States target transgender healthcare in first 2023 bills

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after one midterm election and a record flow of anti-transgender legislation last year, Republican state legislators are focusing this year on issues of bodily autonomy with new proposals to limit access to abortion and gender-affirming health care.

More than two dozen bills seeking to restrict access to healthcare for transgender people have been introduced in 11 states (Kansas, Kentucky, Missouri, Montana, New Hampshire, Oklahoma, South Carolina, Tennessee, Texas, Utah, and Virginia) for legislative sessions beginning in early 2023.

Bills targeting other facets of trans livelihoods have been introduced in many of the same states and are expected in several others with Republican majorities.

Gender-affirming health care providers and parents of transgender youth are prime targets of these bills, many of which seek to criminalize helping a transgender child obtain what doctors and psychologists generally consider to be “medical care.” necessary”.

Erin Reed, a researcher who tracks transgender legislation, said state legislatures where Republicans widened their margins in the midterms are likely to double down on anti-trans legislation this year and reintroduce some of the more drastic measures that failed in previous sessions.

Of the 35 anti-LGBTQ bills already introduced in Texas, three would classify the provision of gender-affirming care to minors as a form of child abuse, following a last year's directive from Republican Gov. Greg Abbott which ordered child welfare officers to open abuse investigations into parents who allow their children to receive gender-affirming care.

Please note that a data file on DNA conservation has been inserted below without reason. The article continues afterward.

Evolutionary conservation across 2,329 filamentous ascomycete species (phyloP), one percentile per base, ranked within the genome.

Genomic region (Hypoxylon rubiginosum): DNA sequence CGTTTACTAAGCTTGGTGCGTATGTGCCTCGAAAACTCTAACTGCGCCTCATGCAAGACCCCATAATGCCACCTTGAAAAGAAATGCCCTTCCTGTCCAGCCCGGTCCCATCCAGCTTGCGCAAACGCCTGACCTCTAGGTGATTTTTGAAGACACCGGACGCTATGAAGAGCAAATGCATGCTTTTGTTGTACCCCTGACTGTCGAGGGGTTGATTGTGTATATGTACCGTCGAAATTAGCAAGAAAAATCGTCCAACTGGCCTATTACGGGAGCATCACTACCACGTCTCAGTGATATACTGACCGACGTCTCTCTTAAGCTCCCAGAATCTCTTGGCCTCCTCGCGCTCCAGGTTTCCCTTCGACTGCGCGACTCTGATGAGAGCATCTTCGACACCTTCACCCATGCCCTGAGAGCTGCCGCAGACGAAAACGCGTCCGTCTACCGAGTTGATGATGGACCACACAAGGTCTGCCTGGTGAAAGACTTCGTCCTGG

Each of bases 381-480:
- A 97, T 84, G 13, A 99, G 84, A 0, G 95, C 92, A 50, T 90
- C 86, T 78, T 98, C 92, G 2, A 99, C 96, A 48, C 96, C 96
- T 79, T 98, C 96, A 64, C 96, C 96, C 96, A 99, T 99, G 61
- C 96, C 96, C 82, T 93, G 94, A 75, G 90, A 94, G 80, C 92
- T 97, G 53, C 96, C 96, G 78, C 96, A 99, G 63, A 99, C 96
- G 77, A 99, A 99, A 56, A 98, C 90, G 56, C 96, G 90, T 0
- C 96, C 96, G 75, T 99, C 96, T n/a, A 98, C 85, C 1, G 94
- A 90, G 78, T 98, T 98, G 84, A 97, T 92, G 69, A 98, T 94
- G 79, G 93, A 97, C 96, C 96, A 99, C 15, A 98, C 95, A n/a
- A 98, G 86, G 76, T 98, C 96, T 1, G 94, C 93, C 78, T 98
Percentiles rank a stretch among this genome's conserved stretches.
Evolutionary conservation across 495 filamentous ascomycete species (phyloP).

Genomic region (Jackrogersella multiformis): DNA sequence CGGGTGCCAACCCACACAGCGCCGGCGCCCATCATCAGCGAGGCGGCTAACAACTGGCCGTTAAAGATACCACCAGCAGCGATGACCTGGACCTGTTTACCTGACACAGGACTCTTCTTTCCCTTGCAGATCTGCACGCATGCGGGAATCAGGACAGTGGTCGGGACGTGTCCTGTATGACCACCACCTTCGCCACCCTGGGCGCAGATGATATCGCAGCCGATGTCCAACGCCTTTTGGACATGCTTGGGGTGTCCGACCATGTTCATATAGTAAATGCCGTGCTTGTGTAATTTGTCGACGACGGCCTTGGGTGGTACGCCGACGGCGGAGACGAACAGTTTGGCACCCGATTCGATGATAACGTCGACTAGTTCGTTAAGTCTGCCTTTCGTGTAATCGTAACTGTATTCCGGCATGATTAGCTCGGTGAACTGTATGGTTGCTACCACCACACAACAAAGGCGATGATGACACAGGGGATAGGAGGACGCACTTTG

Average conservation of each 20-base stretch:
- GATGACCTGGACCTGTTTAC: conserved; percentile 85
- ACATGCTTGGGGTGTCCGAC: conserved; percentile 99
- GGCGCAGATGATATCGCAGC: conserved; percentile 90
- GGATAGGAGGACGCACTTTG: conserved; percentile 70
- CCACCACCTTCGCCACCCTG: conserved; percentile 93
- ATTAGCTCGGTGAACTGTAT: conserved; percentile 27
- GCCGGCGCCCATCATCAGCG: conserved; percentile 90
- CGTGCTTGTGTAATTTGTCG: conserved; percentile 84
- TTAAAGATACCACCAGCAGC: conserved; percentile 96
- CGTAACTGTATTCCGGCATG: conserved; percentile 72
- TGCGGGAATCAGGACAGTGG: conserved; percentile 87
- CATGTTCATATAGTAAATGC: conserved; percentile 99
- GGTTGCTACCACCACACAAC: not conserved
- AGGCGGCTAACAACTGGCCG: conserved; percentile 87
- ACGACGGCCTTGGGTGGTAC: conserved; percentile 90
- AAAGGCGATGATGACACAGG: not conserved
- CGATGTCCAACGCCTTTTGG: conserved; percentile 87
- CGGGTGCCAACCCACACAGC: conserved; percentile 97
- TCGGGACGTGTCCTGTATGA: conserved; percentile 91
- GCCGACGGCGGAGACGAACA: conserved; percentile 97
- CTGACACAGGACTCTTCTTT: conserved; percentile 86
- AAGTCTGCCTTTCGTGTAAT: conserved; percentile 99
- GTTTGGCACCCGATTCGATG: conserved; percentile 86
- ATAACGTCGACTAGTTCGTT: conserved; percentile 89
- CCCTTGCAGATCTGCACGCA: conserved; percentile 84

In Tennessee, the GOP-controlled legislature announced after Election Day that its first priority would be to ban medical providers from altering a child's hormones or performing surgeries that allow them to present as a gender other than their gender. The previously submitted bill it would replace the current law with more stringent restrictions.

The World Professional Association for Transgender Health said last year that adolescents experiencing dysphoria genders can start taking hormones at age 14 and can have certain surgeries at age 15 or 17. The group acknowledged the potential risks, but said it was unethical to withhold early treatments, which can improve psychological well-being and reduce the risk of suicide.

Legislation introduced earlier this week in Republican-controlled Oklahoma, which passed restrictions last year on trans participation in sports Y the use of school bathrooms seeks to ban gender-affirming care for patients under 26 years and avoid being covered by the state Medicaid program. .

“This is the worst anti-trans bill I have ever seen introduced in any state,” Reed said, noting that the adult medical transition bans were a “hypothetical escalation” until recently.

Another Oklahoma proposal prohibit the distribution of public funds to organizations that provide gender affirmation procedures to patients under the age of 21.